James McBride discusses his latest book, Deacon King Kong, with Sam Sanders at NPR, as well as the the importance of writing without regard for other people’s expectations. “I don’t think you can write books if you worry about what people think and what they’re going to say,” McBride says. “You know, the craft of putting together a story with a kind of complicated matter that is involved in story structure, you know, in a 300- or 350-page book, it’s too complicated to worry about whether someone’s going to say this […] You have a purpose to do something. You don’t choose writing. Writing chooses you.”
At The New Republic, Andrew Wylie talks about how he made millions off strictly “highbrow” fiction, a category which (for those who are curious) does not include the works of James Michener and the late Tom Clancy. Wylie — whose clients include Philip Roth, Martin Amis and Mary Gaitskill — suggests that a modern literary agency “needs to be able to expand infinitely, like a Borgesian library.”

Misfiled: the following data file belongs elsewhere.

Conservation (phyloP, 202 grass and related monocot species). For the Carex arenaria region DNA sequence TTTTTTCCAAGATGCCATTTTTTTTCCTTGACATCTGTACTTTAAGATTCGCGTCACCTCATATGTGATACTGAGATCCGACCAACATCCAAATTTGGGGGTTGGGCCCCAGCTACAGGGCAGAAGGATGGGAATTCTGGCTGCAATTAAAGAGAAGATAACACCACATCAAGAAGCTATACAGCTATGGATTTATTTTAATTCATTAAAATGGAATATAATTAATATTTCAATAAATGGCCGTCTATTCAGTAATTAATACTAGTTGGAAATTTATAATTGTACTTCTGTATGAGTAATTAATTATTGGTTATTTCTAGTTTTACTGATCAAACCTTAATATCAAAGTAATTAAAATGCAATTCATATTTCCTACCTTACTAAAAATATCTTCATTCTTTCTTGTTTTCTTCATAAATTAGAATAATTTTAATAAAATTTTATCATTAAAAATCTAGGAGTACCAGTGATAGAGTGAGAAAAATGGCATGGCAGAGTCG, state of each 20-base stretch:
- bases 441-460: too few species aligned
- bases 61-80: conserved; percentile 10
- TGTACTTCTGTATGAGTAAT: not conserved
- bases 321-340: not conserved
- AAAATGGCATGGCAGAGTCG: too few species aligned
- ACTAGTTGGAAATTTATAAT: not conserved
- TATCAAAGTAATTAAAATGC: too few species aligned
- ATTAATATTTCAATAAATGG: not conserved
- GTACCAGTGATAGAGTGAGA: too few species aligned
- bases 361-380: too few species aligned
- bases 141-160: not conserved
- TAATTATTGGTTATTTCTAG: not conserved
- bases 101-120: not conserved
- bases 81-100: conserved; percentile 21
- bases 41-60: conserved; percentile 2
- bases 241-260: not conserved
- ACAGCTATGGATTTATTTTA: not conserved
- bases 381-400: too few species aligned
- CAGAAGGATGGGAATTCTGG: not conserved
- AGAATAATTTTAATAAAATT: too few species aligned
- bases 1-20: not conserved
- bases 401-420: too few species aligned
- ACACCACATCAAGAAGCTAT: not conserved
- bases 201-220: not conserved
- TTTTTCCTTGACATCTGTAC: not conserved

“The notebook is where our interior world makes contact with our exterior world; where our instinct for creation is first made material. Our notebooks are our first messy attempts at self-expression, and the ways in which we express ourselves are changing every day.” Sarah Gerard explores the life of the notebook in an essay for Hazlitt. Pair with our own Hannah Gersen‘s look at other methods writers use to keep their ideas straight, from calendars to collages.